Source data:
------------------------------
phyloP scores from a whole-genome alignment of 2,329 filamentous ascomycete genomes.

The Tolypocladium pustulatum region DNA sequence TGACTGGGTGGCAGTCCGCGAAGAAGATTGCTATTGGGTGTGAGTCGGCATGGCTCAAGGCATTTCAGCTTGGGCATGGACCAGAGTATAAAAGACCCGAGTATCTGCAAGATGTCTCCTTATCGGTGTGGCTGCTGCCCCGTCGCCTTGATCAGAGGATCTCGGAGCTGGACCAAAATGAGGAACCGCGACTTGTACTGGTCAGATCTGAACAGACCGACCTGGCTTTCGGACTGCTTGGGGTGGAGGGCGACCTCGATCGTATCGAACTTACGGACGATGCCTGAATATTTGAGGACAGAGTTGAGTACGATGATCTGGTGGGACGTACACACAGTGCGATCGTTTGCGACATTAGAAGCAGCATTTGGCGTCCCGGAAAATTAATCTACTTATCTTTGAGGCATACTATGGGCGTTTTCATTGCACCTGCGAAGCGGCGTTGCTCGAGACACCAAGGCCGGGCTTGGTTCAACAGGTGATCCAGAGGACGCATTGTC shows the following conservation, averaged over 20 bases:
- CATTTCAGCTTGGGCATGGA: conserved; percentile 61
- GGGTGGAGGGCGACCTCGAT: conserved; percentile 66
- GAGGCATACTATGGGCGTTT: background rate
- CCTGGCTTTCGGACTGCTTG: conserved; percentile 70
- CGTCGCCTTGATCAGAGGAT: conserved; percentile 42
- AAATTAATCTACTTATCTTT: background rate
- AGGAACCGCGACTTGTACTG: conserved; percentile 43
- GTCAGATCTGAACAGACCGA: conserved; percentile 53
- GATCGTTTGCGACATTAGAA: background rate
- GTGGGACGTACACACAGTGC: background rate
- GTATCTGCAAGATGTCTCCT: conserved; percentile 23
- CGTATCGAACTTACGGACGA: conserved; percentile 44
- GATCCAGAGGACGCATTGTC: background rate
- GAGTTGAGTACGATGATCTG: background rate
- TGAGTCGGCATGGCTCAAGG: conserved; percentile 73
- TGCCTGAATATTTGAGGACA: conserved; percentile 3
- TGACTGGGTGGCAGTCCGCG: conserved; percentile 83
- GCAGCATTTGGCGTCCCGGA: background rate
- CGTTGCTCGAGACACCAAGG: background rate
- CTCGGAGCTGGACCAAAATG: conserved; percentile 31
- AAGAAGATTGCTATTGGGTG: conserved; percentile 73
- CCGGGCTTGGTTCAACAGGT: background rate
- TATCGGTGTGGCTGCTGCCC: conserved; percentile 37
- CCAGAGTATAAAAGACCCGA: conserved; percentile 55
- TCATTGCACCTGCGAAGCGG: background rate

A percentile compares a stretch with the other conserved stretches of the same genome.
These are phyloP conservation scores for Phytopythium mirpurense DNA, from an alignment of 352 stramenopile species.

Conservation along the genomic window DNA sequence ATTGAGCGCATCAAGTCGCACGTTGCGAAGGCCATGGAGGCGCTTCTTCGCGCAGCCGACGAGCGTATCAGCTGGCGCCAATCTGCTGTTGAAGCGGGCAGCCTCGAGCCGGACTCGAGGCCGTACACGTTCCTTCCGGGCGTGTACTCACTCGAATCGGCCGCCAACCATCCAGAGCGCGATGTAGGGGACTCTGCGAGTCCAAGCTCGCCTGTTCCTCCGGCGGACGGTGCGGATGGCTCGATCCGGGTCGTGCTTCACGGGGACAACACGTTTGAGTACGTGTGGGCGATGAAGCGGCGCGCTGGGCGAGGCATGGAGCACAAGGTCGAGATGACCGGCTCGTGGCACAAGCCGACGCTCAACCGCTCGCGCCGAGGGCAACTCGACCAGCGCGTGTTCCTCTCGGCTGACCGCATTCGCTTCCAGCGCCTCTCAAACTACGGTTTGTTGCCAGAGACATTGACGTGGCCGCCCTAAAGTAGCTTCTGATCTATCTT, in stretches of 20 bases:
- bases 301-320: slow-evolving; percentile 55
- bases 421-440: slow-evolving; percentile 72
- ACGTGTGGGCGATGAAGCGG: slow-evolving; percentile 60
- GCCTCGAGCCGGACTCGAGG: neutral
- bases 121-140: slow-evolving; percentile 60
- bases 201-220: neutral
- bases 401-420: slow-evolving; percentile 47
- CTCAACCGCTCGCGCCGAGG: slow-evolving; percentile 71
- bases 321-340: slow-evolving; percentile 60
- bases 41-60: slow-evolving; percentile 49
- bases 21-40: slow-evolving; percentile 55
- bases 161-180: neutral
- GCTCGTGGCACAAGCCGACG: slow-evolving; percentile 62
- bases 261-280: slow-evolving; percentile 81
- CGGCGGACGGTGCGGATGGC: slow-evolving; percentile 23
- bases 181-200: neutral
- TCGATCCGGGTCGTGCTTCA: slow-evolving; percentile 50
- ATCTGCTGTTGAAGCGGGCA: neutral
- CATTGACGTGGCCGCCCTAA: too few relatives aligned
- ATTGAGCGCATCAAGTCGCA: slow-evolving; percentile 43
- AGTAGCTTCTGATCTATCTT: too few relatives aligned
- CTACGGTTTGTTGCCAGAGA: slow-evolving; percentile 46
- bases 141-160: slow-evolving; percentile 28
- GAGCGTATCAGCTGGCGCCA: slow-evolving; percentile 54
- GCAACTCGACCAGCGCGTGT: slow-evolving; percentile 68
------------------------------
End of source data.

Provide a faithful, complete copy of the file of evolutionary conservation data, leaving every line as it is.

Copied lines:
phyloP scores from a whole-genome alignment of 2,329 filamentous ascomycete genomes.

The Tolypocladium pustulatum region DNA sequence TGACTGGGTGGCAGTCCGCGAAGAAGATTGCTATTGGGTGTGAGTCGGCATGGCTCAAGGCATTTCAGCTTGGGCATGGACCAGAGTATAAAAGACCCGAGTATCTGCAAGATGTCTCCTTATCGGTGTGGCTGCTGCCCCGTCGCCTTGATCAGAGGATCTCGGAGCTGGACCAAAATGAGGAACCGCGACTTGTACTGGTCAGATCTGAACAGACCGACCTGGCTTTCGGACTGCTTGGGGTGGAGGGCGACCTCGATCGTATCGAACTTACGGACGATGCCTGAATATTTGAGGACAGAGTTGAGTACGATGATCTGGTGGGACGTACACACAGTGCGATCGTTTGCGACATTAGAAGCAGCATTTGGCGTCCCGGAAAATTAATCTACTTATCTTTGAGGCATACTATGGGCGTTTTCATTGCACCTGCGAAGCGGCGTTGCTCGAGACACCAAGGCCGGGCTTGGTTCAACAGGTGATCCAGAGGACGCATTGTC shows the following conservation, averaged over 20 bases:
- CATTTCAGCTTGGGCATGGA: conserved; percentile 61
- GGGTGGAGGGCGACCTCGAT: conserved; percentile 66
- GAGGCATACTATGGGCGTTT: background rate
- CCTGGCTTTCGGACTGCTTG: conserved; percentile 70
- CGTCGCCTTGATCAGAGGAT: conserved; percentile 42
- AAATTAATCTACTTATCTTT: background rate
- AGGAACCGCGACTTGTACTG: conserved; percentile 43
- GTCAGATCTGAACAGACCGA: conserved; percentile 53
- GATCGTTTGCGACATTAGAA: background rate
- GTGGGACGTACACACAGTGC: background rate
- GTATCTGCAAGATGTCTCCT: conserved; percentile 23
- CGTATCGAACTTACGGACGA: conserved; percentile 44
- GATCCAGAGGACGCATTGTC: background rate
- GAGTTGAGTACGATGATCTG: background rate
- TGAGTCGGCATGGCTCAAGG: conserved; percentile 73
- TGCCTGAATATTTGAGGACA: conserved; percentile 3
- TGACTGGGTGGCAGTCCGCG: conserved; percentile 83
- GCAGCATTTGGCGTCCCGGA: background rate
- CGTTGCTCGAGACACCAAGG: background rate
- CTCGGAGCTGGACCAAAATG: conserved; percentile 31
- AAGAAGATTGCTATTGGGTG: conserved; percentile 73
- CCGGGCTTGGTTCAACAGGT: background rate
- TATCGGTGTGGCTGCTGCCC: conserved; percentile 37
- CCAGAGTATAAAAGACCCGA: conserved; percentile 55
- TCATTGCACCTGCGAAGCGG: background rate

A percentile compares a stretch with the other conserved stretches of the same genome.
These are phyloP conservation scores for Phytopythium mirpurense DNA, from an alignment of 352 stramenopile species.

Conservation along the genomic window DNA sequence ATTGAGCGCATCAAGTCGCACGTTGCGAAGGCCATGGAGGCGCTTCTTCGCGCAGCCGACGAGCGTATCAGCTGGCGCCAATCTGCTGTTGAAGCGGGCAGCCTCGAGCCGGACTCGAGGCCGTACACGTTCCTTCCGGGCGTGTACTCACTCGAATCGGCCGCCAACCATCCAGAGCGCGATGTAGGGGACTCTGCGAGTCCAAGCTCGCCTGTTCCTCCGGCGGACGGTGCGGATGGCTCGATCCGGGTCGTGCTTCACGGGGACAACACGTTTGAGTACGTGTGGGCGATGAAGCGGCGCGCTGGGCGAGGCATGGAGCACAAGGTCGAGATGACCGGCTCGTGGCACAAGCCGACGCTCAACCGCTCGCGCCGAGGGCAACTCGACCAGCGCGTGTTCCTCTCGGCTGACCGCATTCGCTTCCAGCGCCTCTCAAACTACGGTTTGTTGCCAGAGACATTGACGTGGCCGCCCTAAAGTAGCTTCTGATCTATCTT, in stretches of 20 bases:
- bases 301-320: slow-evolving; percentile 55
- bases 421-440: slow-evolving; percentile 72
- ACGTGTGGGCGATGAAGCGG: slow-evolving; percentile 60
- GCCTCGAGCCGGACTCGAGG: neutral
- bases 121-140: slow-evolving; percentile 60
- bases 201-220: neutral
- bases 401-420: slow-evolving; percentile 47
- CTCAACCGCTCGCGCCGAGG: slow-evolving; percentile 71
- bases 321-340: slow-evolving; percentile 60
- bases 41-60: slow-evolving; percentile 49
- bases 21-40: slow-evolving; percentile 55
- bases 161-180: neutral
- GCTCGTGGCACAAGCCGACG: slow-evolving; percentile 62
- bases 261-280: slow-evolving; percentile 81
- CGGCGGACGGTGCGGATGGC: slow-evolving; percentile 23
- bases 181-200: neutral
- TCGATCCGGGTCGTGCTTCA: slow-evolving; percentile 50
- ATCTGCTGTTGAAGCGGGCA: neutral
- CATTGACGTGGCCGCCCTAA: too few relatives aligned
- ATTGAGCGCATCAAGTCGCA: slow-evolving; percentile 43
- AGTAGCTTCTGATCTATCTT: too few relatives aligned
- CTACGGTTTGTTGCCAGAGA: slow-evolving; percentile 46
- bases 141-160: slow-evolving; percentile 28
- GAGCGTATCAGCTGGCGCCA: slow-evolving; percentile 54
- GCAACTCGACCAGCGCGTGT: slow-evolving; percentile 68